links for 2008-11-08


Like most people, I have subscribed to many magazines and newspapers over the years.  Barrie Examiner, Clinton News-Record, Time Magazine, Sports Illustrated, Games, and a wide variety of computer and educational magazines too numerous to list here.  They were all good value for my dollar and I value the time that I spent with them.

After a while though, I found that I wasn’t getting the value of the entire product for my money.  I would only read certain sections, ignoring others.  You very quickly found your favourite sections and focussed on them.  A quick scan was all that was allocated to the rest of the resource.

My next move might be considered heresy by some.  After all, what’s a good read if you haven’t killed a few trees and have the solitude of being one with printed material.  Oh, to live in the 50s though.

One by one, I stopped renewing and opted for reading them online.  There was no substantial difference in my reading habits.  I still read online from my comfy chair with the television on to enjoy the full multi-media experience.

In addition to reading the same resources online, I started to get a good collection of mailing lists.  Even today, I look forward to anything from David Dillard from Temple in Net Gold, my Edtech list and the Edtech-ers who discuss technology, my ACSE list for Ontario Computer Science teachers, etc.  It’s a great resource pushed to me.

Of course, like most people these days, I use RSS to pull the content to me.  One of my favourite blogs to read is Jeff Pulver‘s.  I have about a dozen that I scan regularly that are worthy of morning coffee time.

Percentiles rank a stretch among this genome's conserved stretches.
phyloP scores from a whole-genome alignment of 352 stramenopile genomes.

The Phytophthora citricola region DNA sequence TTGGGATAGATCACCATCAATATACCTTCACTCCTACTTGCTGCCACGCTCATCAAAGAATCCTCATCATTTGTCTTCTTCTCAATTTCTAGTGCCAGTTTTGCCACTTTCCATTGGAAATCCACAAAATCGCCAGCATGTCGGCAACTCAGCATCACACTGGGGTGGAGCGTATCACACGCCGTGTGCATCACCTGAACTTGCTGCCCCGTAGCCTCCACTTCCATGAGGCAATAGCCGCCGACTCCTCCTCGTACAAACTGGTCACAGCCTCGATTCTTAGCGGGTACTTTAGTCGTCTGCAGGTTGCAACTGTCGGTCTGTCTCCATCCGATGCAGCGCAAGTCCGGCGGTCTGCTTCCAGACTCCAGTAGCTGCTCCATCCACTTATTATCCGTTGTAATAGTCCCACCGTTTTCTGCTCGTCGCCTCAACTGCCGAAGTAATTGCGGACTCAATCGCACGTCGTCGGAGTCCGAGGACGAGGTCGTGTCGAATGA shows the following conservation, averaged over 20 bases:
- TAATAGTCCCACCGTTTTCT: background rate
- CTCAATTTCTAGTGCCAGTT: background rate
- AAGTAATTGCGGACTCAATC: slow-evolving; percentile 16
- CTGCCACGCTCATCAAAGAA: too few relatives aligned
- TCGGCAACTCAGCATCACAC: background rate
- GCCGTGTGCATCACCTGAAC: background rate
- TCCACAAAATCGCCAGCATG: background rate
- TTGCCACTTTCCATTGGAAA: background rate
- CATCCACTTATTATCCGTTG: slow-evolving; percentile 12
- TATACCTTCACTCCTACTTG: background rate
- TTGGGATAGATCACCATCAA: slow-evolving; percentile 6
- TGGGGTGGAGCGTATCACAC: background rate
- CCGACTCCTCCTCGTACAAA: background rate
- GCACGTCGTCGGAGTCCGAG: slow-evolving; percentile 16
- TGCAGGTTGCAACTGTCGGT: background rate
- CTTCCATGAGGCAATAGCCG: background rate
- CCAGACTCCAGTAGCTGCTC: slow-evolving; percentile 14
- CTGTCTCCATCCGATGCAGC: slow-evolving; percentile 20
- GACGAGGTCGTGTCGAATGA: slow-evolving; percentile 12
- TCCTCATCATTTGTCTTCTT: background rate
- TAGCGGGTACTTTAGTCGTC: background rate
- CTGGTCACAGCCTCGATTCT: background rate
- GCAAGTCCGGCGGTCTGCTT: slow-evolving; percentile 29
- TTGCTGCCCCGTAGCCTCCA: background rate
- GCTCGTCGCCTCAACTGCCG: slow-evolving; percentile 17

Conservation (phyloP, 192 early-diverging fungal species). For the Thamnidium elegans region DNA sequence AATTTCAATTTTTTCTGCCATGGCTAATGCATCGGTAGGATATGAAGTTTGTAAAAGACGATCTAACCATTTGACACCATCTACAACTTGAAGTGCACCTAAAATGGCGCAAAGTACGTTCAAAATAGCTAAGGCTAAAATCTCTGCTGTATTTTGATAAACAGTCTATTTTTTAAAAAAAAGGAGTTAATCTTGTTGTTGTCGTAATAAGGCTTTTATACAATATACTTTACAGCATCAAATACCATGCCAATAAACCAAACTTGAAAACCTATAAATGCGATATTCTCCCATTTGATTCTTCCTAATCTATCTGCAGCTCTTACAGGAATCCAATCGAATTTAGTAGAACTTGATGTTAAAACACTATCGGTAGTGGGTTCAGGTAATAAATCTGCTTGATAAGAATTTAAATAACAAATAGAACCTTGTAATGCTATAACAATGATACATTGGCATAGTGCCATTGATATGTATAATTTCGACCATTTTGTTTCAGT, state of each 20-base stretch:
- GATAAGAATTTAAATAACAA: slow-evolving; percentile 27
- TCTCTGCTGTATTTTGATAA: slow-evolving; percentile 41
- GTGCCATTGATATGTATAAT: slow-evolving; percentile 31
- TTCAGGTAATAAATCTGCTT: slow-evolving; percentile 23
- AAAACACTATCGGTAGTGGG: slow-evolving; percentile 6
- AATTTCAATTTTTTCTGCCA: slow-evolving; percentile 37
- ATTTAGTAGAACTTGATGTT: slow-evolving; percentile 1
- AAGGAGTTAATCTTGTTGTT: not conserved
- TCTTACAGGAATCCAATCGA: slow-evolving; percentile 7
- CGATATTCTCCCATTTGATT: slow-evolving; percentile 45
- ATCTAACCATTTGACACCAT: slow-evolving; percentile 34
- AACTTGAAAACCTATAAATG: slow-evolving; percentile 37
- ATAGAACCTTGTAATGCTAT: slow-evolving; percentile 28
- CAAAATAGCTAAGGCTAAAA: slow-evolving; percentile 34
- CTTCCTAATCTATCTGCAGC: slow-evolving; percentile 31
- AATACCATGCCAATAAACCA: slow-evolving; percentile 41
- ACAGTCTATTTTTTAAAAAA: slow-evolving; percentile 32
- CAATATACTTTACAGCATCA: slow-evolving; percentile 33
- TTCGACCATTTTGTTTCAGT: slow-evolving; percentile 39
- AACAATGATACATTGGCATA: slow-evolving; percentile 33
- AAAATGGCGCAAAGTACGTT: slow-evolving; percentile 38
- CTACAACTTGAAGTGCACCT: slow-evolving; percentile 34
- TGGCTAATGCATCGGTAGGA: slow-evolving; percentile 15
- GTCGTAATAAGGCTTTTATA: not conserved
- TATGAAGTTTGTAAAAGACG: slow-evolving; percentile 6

As I started to look at the progression from then until now, it dawned on me.  I no longer subscribe to content; I subscribe to people.

I’m not alone.  Witness the growth of social networking resources like Facebook, Friendfeed, Plurk or Twitter.

My reading and subscription patterns have certainly evolved and changed over the years.  And yet, somehow we remain puzzled when students are bored to tears reading traditional books?  We get frustrated when they talk to each other and collaborate?  How much could be learned and read in the same time that it takes for them to wade their way through a copy of Othello?  And, is it possible to discuss the content and plot development with William Shakespeare?

Things need to change.  We talk about providing a variety of materials for reading to reach everyone.  Great strategies.  Why then isn’t reading a good, informative blog, that engages you and draws you into the conversation required for all students?  Day by day, we have students engaged in unbridled learning outside the classroom.  Shouldn’t we be harnessing it?

Or, would we ruin it by making it curriculum and ultimately testing it?

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